Big Star's Alex Chilton Wrote the Script for Every Indie-Rock Recluse

by John Lingan | March 2, 2014

A Man Called Destruction: The Life and Times of Alex Chilton, From Box Tops to Big Star to Backdoor Man by Holly George-Warren (Viking Adult)

photo credit: Phillippe Brizard/Wikimedia Commons

In the summer of 1967, The Box Tops’ first single, “The Letter,” took over American radio so fast that the Memphis band’s tour schedule filled up before anyone outside Tennessee even knew what they looked like. In between gigs with The Beach Boys and The Doors, they were also occasionally booked at black venues, whose owners assumed the gravel-voiced singer would fit in fine. But when a wispy-haired white boy barely old enough to drive showed up to play, managers were mystified. One booking agent at the Philadelphia fairgrounds forced bandleader Alex Chilton to sing a capella just to prove who he was.

That summer would be Chilton’s last experience with superstardom, but the next four decades of his music career were marked by similarly bemused audiences and parried expectations. His second band, Big Star, was a soulful pop-rock group who barely sold any records in the 1970s; Chilton responded by pushing the band in an ever less-commercial direction then embarking on a willfully shambolic solo career. As time wore on, he retreated further and further from the mainstream music industry, playing the occasional club show but more often noodling the piano in his beloved house in New Orleans’ Treme neighborhood.

But by the time Chilton died of a heart attack in 2010, aged 59, he had become an icon of intensely pure artistic integrity and an acknowledged influence on innumerable later acts including R.E.M., the Replacements and Elliott Smith. Rather than the failed or self-destructive pop star he appeared to be by 1980, Chilton had come to embody a new archetype: the unpopular pop musician, a performer whose reputation rests on a willful rejection of commercial considerations altogether. Without him there could have been no Tom Waits, who exchanged his piano for percussion instruments literally borrowed from junkyards; no Jeff Mangum, who disappeared from public life right after his band Neutral Milk Hotel recorded one of the ’90s’ most revered albums; no Jeff Tweedy, whose critical viability was secured when a major label dropped his group Wilco for making an “uncommercial” record with abstract lyrics and tape loops.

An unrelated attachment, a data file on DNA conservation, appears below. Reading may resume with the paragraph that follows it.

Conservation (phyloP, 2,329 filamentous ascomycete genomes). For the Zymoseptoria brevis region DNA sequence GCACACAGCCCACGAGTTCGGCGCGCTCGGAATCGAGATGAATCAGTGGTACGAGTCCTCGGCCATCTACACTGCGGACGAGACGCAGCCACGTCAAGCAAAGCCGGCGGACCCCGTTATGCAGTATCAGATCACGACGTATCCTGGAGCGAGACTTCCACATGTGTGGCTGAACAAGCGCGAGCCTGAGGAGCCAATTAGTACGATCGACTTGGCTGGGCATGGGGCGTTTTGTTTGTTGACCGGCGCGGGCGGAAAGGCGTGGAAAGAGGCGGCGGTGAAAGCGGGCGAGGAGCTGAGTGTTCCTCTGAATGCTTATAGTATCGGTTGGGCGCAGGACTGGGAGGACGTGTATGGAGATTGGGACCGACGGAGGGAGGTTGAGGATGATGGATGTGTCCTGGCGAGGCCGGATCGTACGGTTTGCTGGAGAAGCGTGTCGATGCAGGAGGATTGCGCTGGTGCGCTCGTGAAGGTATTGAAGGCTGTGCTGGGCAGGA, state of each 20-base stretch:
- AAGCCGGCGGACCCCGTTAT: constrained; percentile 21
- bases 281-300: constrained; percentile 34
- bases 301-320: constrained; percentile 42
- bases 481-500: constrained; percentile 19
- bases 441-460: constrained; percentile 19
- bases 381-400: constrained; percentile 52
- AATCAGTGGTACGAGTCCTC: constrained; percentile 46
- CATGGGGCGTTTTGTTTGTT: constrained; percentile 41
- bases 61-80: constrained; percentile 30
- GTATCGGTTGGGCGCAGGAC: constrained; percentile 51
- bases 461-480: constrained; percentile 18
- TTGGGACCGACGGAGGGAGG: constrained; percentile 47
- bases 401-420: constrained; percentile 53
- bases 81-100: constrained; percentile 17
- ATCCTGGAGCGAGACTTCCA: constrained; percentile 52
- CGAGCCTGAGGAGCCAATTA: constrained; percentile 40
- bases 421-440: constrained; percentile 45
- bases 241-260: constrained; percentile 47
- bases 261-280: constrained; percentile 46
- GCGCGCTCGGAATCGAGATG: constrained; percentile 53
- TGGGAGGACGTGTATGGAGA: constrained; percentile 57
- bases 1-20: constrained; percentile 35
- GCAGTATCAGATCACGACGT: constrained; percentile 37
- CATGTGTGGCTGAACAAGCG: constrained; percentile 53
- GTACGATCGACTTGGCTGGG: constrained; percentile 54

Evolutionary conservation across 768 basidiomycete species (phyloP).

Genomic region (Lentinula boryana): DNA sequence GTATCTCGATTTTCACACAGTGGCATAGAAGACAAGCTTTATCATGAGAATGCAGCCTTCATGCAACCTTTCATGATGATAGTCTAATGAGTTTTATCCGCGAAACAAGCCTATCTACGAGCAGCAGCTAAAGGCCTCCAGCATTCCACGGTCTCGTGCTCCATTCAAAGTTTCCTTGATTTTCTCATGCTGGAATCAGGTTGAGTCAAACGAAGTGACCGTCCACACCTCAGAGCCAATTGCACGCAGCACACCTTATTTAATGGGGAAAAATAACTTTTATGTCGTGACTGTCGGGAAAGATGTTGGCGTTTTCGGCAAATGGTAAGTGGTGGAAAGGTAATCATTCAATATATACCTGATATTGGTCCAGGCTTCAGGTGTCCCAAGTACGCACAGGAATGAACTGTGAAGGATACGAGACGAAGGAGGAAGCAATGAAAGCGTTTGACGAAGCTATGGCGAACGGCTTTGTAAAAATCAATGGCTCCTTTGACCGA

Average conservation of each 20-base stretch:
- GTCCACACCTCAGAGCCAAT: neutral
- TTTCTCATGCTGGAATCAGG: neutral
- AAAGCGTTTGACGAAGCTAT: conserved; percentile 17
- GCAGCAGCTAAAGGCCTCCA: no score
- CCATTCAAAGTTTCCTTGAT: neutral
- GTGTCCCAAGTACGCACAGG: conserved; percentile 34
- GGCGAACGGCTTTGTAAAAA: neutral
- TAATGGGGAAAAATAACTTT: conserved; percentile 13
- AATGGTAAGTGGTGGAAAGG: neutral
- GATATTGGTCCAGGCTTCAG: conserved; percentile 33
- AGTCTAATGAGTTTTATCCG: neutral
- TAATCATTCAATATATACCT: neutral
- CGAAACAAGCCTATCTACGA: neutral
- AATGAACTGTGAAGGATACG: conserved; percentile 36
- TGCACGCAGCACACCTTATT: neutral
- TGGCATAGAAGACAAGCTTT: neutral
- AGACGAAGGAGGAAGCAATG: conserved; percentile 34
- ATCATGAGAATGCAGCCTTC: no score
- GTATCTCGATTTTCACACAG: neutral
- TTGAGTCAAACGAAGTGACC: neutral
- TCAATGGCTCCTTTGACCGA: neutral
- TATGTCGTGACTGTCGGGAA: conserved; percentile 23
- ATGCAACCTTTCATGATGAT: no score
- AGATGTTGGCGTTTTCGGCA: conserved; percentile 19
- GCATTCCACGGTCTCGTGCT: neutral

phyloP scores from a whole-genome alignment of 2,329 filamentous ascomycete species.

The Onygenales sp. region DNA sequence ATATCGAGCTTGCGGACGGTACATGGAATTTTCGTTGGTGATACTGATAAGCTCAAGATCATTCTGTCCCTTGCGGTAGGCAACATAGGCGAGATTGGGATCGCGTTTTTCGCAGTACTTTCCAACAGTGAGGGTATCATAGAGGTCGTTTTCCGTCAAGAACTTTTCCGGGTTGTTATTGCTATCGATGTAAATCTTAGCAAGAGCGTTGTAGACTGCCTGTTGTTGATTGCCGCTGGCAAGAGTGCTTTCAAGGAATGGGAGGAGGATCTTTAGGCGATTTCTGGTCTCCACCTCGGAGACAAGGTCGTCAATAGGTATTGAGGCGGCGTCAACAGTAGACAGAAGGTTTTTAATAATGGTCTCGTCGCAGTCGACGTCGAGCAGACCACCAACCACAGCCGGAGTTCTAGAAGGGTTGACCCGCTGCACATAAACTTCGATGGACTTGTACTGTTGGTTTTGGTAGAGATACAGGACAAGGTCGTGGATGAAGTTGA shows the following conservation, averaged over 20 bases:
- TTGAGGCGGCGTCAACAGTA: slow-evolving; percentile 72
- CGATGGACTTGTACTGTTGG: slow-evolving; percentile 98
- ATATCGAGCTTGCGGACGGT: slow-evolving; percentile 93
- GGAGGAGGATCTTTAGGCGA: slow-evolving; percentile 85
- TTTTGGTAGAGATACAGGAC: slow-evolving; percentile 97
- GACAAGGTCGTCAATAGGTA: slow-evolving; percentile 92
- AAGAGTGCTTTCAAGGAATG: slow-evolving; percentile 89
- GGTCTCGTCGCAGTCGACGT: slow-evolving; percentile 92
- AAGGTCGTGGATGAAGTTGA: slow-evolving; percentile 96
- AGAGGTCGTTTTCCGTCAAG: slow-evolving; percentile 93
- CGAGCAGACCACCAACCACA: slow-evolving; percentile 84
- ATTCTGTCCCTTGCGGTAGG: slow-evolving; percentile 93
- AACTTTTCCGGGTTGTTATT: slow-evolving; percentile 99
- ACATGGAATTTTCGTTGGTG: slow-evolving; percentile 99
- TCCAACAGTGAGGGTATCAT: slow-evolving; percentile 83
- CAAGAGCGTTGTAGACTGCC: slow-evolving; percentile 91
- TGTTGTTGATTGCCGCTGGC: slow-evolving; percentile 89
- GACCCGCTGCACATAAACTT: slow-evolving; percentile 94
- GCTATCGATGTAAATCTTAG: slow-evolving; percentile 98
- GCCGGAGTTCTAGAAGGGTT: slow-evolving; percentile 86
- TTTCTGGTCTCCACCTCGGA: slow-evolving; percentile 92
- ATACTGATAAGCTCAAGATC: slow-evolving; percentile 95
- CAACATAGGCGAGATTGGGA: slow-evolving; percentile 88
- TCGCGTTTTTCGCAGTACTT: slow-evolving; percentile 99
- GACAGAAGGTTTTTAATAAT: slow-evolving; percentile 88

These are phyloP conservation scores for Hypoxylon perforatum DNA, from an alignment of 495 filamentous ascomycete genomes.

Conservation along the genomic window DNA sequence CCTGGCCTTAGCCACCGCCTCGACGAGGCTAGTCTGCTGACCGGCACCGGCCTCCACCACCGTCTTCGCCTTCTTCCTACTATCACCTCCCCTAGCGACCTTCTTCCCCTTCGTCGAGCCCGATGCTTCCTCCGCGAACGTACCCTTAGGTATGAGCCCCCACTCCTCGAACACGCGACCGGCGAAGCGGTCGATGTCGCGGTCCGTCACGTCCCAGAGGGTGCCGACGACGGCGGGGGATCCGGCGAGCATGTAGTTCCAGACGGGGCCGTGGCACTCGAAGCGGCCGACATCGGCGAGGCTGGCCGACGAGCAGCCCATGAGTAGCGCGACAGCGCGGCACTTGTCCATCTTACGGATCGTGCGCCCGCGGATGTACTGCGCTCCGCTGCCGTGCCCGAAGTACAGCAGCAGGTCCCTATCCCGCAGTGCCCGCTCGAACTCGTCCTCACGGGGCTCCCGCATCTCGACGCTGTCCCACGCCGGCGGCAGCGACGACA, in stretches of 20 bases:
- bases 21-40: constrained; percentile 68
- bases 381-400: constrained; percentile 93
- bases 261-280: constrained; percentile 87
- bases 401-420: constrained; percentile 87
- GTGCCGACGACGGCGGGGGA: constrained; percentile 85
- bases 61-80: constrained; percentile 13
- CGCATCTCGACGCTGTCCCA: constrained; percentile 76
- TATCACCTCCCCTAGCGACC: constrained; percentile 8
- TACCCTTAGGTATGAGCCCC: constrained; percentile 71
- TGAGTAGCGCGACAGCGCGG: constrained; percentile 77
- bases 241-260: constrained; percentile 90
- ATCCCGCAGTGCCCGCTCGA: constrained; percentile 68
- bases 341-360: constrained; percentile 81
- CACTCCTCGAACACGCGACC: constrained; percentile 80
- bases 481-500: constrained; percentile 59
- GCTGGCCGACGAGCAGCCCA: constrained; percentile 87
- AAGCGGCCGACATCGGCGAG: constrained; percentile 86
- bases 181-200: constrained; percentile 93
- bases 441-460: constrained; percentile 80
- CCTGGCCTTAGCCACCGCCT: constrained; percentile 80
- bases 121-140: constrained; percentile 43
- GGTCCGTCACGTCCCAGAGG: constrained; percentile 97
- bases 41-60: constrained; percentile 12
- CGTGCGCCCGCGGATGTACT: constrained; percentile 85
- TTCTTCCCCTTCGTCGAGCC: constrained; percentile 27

Holly George-Warren’s new biography bears the subtitle “From Box Tops to Big Star to Backdoor Man,” promising to tell how, exactly, the growling teen idol gave way to the romantic songwriter, who in turn became a punk icon, jazz crooner, and alt-rock figurehead. The book is a welcome tribute to a protean talent, but despite drawing on 100 interviews with Chilton’s friends and fellow musicians, A Man Called Destruction—named after one of his later solo records—offers no real explanation or understanding of his actual character.It’s a fan’s treat to finally read the details of his life, but Chilton remains the most inscrutable rock musician not named Bob Dylan.

Chilton’s tenure with Big Star remains his most celebrated work, but A Man Called Destruction is most useful as a reminder of just how odd this period was in relation to his greater career. Chilton wrote only a few songs for The Box Tops, none of which registered on the charts, and his smoky inflection sounds a little contrived compared to the highly emotive tenor he later developed for Big Star. After that group dissolved during sessions for their last record, Chilton began singing in a flat affect, and by the ’90s, he barely wrote at all. Other than two Big Star reunion albums, one of which was a live album that contained no new material, he spent his final two decades recording obscure R&B, country and jazz songs, often with only his own electric guitar as accompaniment.